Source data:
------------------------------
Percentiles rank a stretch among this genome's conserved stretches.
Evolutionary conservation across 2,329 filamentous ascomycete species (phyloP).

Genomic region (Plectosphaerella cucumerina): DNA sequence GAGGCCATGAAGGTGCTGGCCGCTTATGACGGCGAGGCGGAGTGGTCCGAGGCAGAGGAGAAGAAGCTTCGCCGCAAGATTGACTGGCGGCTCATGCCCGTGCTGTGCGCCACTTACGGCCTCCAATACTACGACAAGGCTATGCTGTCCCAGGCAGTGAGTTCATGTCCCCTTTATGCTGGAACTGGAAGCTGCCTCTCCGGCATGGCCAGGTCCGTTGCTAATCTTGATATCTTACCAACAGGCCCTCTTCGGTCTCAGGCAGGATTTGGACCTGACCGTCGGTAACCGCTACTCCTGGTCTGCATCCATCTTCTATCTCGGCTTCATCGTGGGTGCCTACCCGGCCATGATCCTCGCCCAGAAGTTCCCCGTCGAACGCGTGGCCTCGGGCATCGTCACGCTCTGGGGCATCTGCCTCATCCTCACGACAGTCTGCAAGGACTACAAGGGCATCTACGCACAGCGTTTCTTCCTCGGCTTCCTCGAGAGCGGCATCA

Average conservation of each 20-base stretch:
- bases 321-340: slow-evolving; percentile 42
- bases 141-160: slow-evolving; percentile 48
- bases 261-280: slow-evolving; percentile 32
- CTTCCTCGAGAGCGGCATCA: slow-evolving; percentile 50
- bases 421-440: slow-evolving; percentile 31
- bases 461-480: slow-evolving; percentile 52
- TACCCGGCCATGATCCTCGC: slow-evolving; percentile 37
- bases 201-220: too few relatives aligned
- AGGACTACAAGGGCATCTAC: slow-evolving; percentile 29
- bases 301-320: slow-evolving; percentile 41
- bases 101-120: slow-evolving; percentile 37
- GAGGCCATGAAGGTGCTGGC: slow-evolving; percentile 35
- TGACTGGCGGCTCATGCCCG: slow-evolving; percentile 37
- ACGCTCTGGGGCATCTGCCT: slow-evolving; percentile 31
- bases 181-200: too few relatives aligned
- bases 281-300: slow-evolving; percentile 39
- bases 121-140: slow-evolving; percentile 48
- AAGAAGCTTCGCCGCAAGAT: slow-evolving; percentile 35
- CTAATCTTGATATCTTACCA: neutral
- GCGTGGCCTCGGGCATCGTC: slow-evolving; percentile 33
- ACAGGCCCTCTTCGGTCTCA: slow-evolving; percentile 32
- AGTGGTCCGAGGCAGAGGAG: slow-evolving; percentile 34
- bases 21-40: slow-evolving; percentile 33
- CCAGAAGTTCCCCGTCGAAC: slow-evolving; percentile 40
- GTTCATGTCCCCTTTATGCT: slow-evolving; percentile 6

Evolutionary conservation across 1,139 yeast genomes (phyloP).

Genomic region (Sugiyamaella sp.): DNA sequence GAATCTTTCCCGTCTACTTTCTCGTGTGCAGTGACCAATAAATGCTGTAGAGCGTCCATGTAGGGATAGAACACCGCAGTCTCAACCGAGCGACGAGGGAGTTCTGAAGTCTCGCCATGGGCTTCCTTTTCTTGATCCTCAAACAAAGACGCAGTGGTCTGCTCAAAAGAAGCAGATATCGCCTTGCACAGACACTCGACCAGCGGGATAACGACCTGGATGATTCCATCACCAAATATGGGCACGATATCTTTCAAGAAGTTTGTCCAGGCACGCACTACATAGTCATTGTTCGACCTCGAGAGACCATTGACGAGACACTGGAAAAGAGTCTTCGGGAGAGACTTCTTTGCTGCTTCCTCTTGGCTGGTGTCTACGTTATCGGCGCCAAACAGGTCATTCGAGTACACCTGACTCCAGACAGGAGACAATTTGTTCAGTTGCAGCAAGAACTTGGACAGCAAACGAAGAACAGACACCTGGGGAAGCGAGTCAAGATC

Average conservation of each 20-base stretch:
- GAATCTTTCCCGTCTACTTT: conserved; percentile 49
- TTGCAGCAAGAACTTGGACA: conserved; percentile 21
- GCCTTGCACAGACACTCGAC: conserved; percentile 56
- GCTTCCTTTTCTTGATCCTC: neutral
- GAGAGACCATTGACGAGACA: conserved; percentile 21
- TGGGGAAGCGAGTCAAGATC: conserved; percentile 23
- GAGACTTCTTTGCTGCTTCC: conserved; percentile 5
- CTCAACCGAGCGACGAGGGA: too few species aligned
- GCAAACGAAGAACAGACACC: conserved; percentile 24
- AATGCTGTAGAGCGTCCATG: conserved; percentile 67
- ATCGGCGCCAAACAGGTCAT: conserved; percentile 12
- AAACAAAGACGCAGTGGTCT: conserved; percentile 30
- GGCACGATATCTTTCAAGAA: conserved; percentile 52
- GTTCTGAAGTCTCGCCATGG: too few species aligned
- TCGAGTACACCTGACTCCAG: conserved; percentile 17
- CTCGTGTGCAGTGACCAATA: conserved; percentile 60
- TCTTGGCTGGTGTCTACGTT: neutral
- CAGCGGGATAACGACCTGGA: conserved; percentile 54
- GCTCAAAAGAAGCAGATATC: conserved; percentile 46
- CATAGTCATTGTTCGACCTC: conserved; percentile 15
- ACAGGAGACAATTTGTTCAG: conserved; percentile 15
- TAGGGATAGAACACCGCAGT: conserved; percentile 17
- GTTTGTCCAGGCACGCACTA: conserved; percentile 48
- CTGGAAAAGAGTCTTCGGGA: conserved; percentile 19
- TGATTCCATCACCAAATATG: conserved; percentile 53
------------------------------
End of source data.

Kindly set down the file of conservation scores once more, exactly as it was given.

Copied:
Percentiles rank a stretch among this genome's conserved stretches.
Evolutionary conservation across 2,329 filamentous ascomycete species (phyloP).

Genomic region (Plectosphaerella cucumerina): DNA sequence GAGGCCATGAAGGTGCTGGCCGCTTATGACGGCGAGGCGGAGTGGTCCGAGGCAGAGGAGAAGAAGCTTCGCCGCAAGATTGACTGGCGGCTCATGCCCGTGCTGTGCGCCACTTACGGCCTCCAATACTACGACAAGGCTATGCTGTCCCAGGCAGTGAGTTCATGTCCCCTTTATGCTGGAACTGGAAGCTGCCTCTCCGGCATGGCCAGGTCCGTTGCTAATCTTGATATCTTACCAACAGGCCCTCTTCGGTCTCAGGCAGGATTTGGACCTGACCGTCGGTAACCGCTACTCCTGGTCTGCATCCATCTTCTATCTCGGCTTCATCGTGGGTGCCTACCCGGCCATGATCCTCGCCCAGAAGTTCCCCGTCGAACGCGTGGCCTCGGGCATCGTCACGCTCTGGGGCATCTGCCTCATCCTCACGACAGTCTGCAAGGACTACAAGGGCATCTACGCACAGCGTTTCTTCCTCGGCTTCCTCGAGAGCGGCATCA

Average conservation of each 20-base stretch:
- bases 321-340: slow-evolving; percentile 42
- bases 141-160: slow-evolving; percentile 48
- bases 261-280: slow-evolving; percentile 32
- CTTCCTCGAGAGCGGCATCA: slow-evolving; percentile 50
- bases 421-440: slow-evolving; percentile 31
- bases 461-480: slow-evolving; percentile 52
- TACCCGGCCATGATCCTCGC: slow-evolving; percentile 37
- bases 201-220: too few relatives aligned
- AGGACTACAAGGGCATCTAC: slow-evolving; percentile 29
- bases 301-320: slow-evolving; percentile 41
- bases 101-120: slow-evolving; percentile 37
- GAGGCCATGAAGGTGCTGGC: slow-evolving; percentile 35
- TGACTGGCGGCTCATGCCCG: slow-evolving; percentile 37
- ACGCTCTGGGGCATCTGCCT: slow-evolving; percentile 31
- bases 181-200: too few relatives aligned
- bases 281-300: slow-evolving; percentile 39
- bases 121-140: slow-evolving; percentile 48
- AAGAAGCTTCGCCGCAAGAT: slow-evolving; percentile 35
- CTAATCTTGATATCTTACCA: neutral
- GCGTGGCCTCGGGCATCGTC: slow-evolving; percentile 33
- ACAGGCCCTCTTCGGTCTCA: slow-evolving; percentile 32
- AGTGGTCCGAGGCAGAGGAG: slow-evolving; percentile 34
- bases 21-40: slow-evolving; percentile 33
- CCAGAAGTTCCCCGTCGAAC: slow-evolving; percentile 40
- GTTCATGTCCCCTTTATGCT: slow-evolving; percentile 6

Evolutionary conservation across 1,139 yeast genomes (phyloP).

Genomic region (Sugiyamaella sp.): DNA sequence GAATCTTTCCCGTCTACTTTCTCGTGTGCAGTGACCAATAAATGCTGTAGAGCGTCCATGTAGGGATAGAACACCGCAGTCTCAACCGAGCGACGAGGGAGTTCTGAAGTCTCGCCATGGGCTTCCTTTTCTTGATCCTCAAACAAAGACGCAGTGGTCTGCTCAAAAGAAGCAGATATCGCCTTGCACAGACACTCGACCAGCGGGATAACGACCTGGATGATTCCATCACCAAATATGGGCACGATATCTTTCAAGAAGTTTGTCCAGGCACGCACTACATAGTCATTGTTCGACCTCGAGAGACCATTGACGAGACACTGGAAAAGAGTCTTCGGGAGAGACTTCTTTGCTGCTTCCTCTTGGCTGGTGTCTACGTTATCGGCGCCAAACAGGTCATTCGAGTACACCTGACTCCAGACAGGAGACAATTTGTTCAGTTGCAGCAAGAACTTGGACAGCAAACGAAGAACAGACACCTGGGGAAGCGAGTCAAGATC

Average conservation of each 20-base stretch:
- GAATCTTTCCCGTCTACTTT: conserved; percentile 49
- TTGCAGCAAGAACTTGGACA: conserved; percentile 21
- GCCTTGCACAGACACTCGAC: conserved; percentile 56
- GCTTCCTTTTCTTGATCCTC: neutral
- GAGAGACCATTGACGAGACA: conserved; percentile 21
- TGGGGAAGCGAGTCAAGATC: conserved; percentile 23
- GAGACTTCTTTGCTGCTTCC: conserved; percentile 5
- CTCAACCGAGCGACGAGGGA: too few species aligned
- GCAAACGAAGAACAGACACC: conserved; percentile 24
- AATGCTGTAGAGCGTCCATG: conserved; percentile 67
- ATCGGCGCCAAACAGGTCAT: conserved; percentile 12
- AAACAAAGACGCAGTGGTCT: conserved; percentile 30
- GGCACGATATCTTTCAAGAA: conserved; percentile 52
- GTTCTGAAGTCTCGCCATGG: too few species aligned
- TCGAGTACACCTGACTCCAG: conserved; percentile 17
- CTCGTGTGCAGTGACCAATA: conserved; percentile 60
- TCTTGGCTGGTGTCTACGTT: neutral
- CAGCGGGATAACGACCTGGA: conserved; percentile 54
- GCTCAAAAGAAGCAGATATC: conserved; percentile 46
- CATAGTCATTGTTCGACCTC: conserved; percentile 15
- ACAGGAGACAATTTGTTCAG: conserved; percentile 15
- TAGGGATAGAACACCGCAGT: conserved; percentile 17
- GTTTGTCCAGGCACGCACTA: conserved; percentile 48
- CTGGAAAAGAGTCTTCGGGA: conserved; percentile 19
- TGATTCCATCACCAAATATG: conserved; percentile 53